Pain is Known as Sciatica
Any fitness professional will tell you that one of the most common lower back musculoskeletal disorder affecting 80% of people is known as Sciatica. Its caused by aggravation to the sciatic nerve, found in the lower back, travelling down the back of each leg.
When there is pressure or injuries on the sciatic nerve, the pain travels through the hip, buttock, down one leg and may get worse when you sit, sneeze or cough. Having numbness, weak, or tingly leg is not uncommon. The symptoms often appear suddenly and can last for days or weeks. The good news is that 90% of people recover without surgery.
More Commonly Found in Women
Many cases of back pain are the result of overextending or straining the muscles in the lower back. What sets sciatica injury apart is how the pain radiates down the leg to the foot. It often feels like a lingering leg cramp that lasting for days.
Sciatica pain is most often experienced between the ages of 30 and 50 and more commonly found in women. Pregnancy can put pressure on the sciatic nerve from the developing uterus. Other causes include degenerative arthritis of the spine and herniated disk.
1/50 people’s sciatica pain is caused by a herniated disk and at some point in life, 1/4 of them will show symptoms that last six weeks. Spinal stenosis is more common in adults over age 60 and is a natural wearing of the vertebrae which can lead to a narrowing of the spinal canal. This narrowing may put pressure on the roots of the sciatic nerve.
Piriformis syndrome, more commonly found in women, is a response to a muscle found deep inside the buttocks. Connecting the lower spine to the upper thighbone, it runs directly over the sciatic nerve. When this muscle goes into spasm, pressure can be on the sciatic nerve, displaying symptoms of sciatica.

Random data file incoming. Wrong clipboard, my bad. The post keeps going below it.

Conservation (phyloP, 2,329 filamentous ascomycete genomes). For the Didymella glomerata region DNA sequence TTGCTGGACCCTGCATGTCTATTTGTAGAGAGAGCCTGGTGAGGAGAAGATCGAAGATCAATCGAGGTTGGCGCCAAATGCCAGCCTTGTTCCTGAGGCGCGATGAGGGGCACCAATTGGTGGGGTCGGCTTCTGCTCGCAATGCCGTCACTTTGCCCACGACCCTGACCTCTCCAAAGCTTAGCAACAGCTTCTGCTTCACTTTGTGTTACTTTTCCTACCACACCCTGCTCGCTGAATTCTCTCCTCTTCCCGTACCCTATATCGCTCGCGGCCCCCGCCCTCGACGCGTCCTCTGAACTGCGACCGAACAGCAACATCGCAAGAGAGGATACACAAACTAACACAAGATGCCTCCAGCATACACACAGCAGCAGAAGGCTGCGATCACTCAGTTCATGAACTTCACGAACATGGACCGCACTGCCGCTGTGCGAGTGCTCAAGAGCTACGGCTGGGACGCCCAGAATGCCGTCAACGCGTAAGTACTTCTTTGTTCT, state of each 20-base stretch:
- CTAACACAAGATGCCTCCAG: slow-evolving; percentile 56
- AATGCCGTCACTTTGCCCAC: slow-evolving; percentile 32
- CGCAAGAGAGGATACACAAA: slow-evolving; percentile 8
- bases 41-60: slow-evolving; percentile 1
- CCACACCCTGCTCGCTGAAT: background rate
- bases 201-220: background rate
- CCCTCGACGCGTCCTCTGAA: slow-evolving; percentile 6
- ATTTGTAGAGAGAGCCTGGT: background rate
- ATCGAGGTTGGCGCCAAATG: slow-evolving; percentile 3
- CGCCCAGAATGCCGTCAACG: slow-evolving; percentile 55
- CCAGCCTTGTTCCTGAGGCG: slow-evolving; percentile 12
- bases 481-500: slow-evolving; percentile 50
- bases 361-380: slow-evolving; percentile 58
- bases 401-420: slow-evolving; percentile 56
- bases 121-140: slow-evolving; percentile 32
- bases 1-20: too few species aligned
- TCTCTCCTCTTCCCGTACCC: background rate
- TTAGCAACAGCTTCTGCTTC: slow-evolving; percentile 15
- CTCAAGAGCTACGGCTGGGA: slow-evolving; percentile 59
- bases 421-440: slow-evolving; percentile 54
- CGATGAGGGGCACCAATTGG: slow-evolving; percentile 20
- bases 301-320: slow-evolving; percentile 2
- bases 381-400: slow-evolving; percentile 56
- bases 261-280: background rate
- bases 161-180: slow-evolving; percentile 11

Carrying a fat wallet in the your back pocket can trigger piriformis syndrome. Most commonly found in men, this puts chronic pressure on the piriformis muscle and will aggravate the sciatic nerve over time. It is strongly advised to keep your wallet in a jacket or front pocket.
Muscular inflammation, infection, or injury, such as a fracture can put pressure on the sciatic nerve, causing symptoms.
Best Way to Know If You Have Sciatica
The best way to know if you have sciatica, is to determine where your pain started and locate the cause so there can be course of treatment. A doctor will ask you to do various procedures including X-ray, MRI or CT scan, to source the location and cause.
In critical cases an injection of steroids into the spine area delivers instant relief. Surgery may be an option if you have a herniated disk, and it’s still causing severe sciatic pain after 4-6 weeks. A portion of the herniated disk is removed to relieve the pressure on the sciatic nerve. There is 90% relief from this type of procedure.
At home, steps include using heating pad may be especially helpful. For 20 minutes every two hours apply heat. Test out which provides more relief and try alternating. Pain reliever acetaminophen and non-steroidal anti-inflammatory drugs (NSAIDs), such as aspirin, ibuprofen, and naproxen are options that can help too.
Remaining active can actually help reduce inflammation and pain. A fitness professional can gently guide you to stretch the hamstring and lower back. And, depending on the condition, they can teach you that certain exercises that may or may not be recommended.
By Andre Noel Potvin